Kenya trial Briton Jermaine Grant 'linked to 7/7 bomber'
A British man on trial in Kenya for an alleged bomb plot was linked to the widow of one of the 7/7 London bombers, the prosecution has said.
It says Jermaine Grant, of east London, was working with fugitive Samantha Lewthwaite, the widow of London Underground bomber Jermaine Lindsay.
The charges come as Grant's trial opened in the coastal city of Mombasa after lengthy delays.
The 29-year-old denies allegations that he possessed explosive materials.
Grant - who was arrested last December - has already been jailed for being in Kenya illegally.
On Thursday, Kenyan government prosecutor Jacob Ondari alleged that Grant and Ms Lewthwaite had worked together on the alleged plot.
"She is believed to be the financier of the whole thing," Mr Ondari said.
Ms Lewthwaite, 28, is wanted by the Kenyan authorities and is believed to be travelling on a forged passport. Her husband blew himself up on a London Underground train on 7 July 2005, killing 26 people.
The prosecution will allege that Muslim convert Grant was, together with three Kenyan co-defendants, plotting to detonate their explosives with the aim of killing civilians.
One of the co-defendants was identified as Grant's wife, Warda Breik Islam, according to AFP news agency.
Although Grant made his first court appearance on Wednesday, the case failed to start because his criminal file was reportedly incomplete. The first prosecution witness finally appeared, after more delays on Thursday morning.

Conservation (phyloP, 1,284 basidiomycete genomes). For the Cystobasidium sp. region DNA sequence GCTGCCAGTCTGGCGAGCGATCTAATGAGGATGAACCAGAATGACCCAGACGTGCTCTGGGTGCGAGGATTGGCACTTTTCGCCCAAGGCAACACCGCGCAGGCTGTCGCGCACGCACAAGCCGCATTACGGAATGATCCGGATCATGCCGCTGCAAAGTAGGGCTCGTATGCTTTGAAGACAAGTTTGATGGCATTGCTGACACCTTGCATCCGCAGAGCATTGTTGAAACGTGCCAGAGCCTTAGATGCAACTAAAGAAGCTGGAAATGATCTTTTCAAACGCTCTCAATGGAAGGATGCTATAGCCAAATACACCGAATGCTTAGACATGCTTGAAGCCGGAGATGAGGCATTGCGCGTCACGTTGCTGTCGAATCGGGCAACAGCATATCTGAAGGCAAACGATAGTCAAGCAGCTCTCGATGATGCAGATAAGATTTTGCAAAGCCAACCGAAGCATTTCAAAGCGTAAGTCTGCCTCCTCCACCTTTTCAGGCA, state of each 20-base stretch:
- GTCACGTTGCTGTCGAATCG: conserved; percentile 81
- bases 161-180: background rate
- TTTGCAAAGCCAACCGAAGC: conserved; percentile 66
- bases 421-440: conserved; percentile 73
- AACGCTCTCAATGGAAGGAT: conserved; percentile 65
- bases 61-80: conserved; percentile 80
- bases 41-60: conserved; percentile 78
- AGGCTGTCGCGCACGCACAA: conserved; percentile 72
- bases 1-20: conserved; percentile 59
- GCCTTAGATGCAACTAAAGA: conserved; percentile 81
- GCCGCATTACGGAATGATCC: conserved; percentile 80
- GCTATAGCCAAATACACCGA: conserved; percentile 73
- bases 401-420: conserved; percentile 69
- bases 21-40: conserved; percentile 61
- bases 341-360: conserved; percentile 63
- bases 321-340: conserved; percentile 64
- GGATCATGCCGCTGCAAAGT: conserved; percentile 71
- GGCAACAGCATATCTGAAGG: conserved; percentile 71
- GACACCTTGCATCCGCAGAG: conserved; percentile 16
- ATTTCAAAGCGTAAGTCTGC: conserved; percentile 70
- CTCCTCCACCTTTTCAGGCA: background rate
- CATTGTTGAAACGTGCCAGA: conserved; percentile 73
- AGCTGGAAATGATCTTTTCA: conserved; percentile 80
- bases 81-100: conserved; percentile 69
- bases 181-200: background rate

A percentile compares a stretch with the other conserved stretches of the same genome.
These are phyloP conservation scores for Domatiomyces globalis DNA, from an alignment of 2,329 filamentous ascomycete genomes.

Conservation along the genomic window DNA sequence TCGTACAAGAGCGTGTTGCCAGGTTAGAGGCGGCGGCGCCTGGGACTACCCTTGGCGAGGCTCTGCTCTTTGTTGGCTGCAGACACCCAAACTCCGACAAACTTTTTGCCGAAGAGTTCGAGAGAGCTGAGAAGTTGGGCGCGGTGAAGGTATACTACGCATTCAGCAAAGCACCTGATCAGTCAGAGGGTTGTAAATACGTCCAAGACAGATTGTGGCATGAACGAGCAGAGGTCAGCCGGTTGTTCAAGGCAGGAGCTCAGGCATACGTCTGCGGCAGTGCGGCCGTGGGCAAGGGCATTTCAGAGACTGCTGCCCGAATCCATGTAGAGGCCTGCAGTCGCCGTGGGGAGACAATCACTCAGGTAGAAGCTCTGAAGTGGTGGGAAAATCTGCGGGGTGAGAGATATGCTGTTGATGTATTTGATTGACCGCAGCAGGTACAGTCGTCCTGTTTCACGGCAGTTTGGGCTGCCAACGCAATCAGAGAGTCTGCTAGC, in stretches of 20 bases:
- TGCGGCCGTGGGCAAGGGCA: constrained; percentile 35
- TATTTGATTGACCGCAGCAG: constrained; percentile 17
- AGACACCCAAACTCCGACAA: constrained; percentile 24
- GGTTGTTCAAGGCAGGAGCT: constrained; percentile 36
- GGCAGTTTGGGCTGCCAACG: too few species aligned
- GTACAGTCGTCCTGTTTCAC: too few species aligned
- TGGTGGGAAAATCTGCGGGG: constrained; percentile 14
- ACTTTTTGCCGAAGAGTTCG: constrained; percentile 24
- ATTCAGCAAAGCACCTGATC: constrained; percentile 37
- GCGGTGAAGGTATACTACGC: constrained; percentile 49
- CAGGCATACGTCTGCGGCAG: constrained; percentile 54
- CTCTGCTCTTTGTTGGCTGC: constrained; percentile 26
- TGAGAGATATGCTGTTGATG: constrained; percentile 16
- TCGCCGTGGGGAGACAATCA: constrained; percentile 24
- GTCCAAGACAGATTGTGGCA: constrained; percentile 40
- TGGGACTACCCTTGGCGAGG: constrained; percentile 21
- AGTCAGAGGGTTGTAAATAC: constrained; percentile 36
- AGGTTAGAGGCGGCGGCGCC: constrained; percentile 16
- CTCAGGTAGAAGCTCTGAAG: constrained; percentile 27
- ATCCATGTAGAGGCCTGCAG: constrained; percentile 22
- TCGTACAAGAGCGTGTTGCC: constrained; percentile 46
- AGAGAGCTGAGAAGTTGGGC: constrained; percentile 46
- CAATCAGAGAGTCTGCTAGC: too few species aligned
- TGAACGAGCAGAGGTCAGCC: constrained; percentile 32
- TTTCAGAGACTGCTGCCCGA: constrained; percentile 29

Police say that when they raided the house Grant was staying in last year, they found ingredients needed to make a bomb - hydrogen peroxide and ammonium nitrate, as well as batteries and electrical switches.
The trial is now not expected to resume until 15 August.
A recent report by security think-tank the Royal United Services Institute (Rusi) claimed Britons accounted for about 50 of the estimated 200 foreigners fighting with the Somali militant group al-Shabab, which has links to al-Qaeda.
A high-profile conference on Somalia organised by the British government earlier this year was prompted, in part, by the fear of what these battle-hardened and radicalised young men might do if they return to the UK, the BBC's East Africa correspondent Gabriel Gatehouse reports.
Grant, from Newham, east London, was first detained in Kenya near the Somali border in 2008, but escaped police custody.
He is said to have been sprung from a police station by a group of militants belonging to al-Shabab.
Last October, Kenya sent troops into Somalia to pursue the group, blaming it for a recent wave of abductions which threatened its tourism industry.
Al-Shabab denied any involvement and said the Kenyan incursion was an act of war and it would take revenge.
The group is now under pressure on a number of military fronts in the south of Somalia - but still mounts frequent attacks and controls much of the country.
This year the African Union force in Somalia, which supports the UN-backed interim government, was boosted from 12,000 troops to nearly 18,000 to incorporate the Kenyan troops.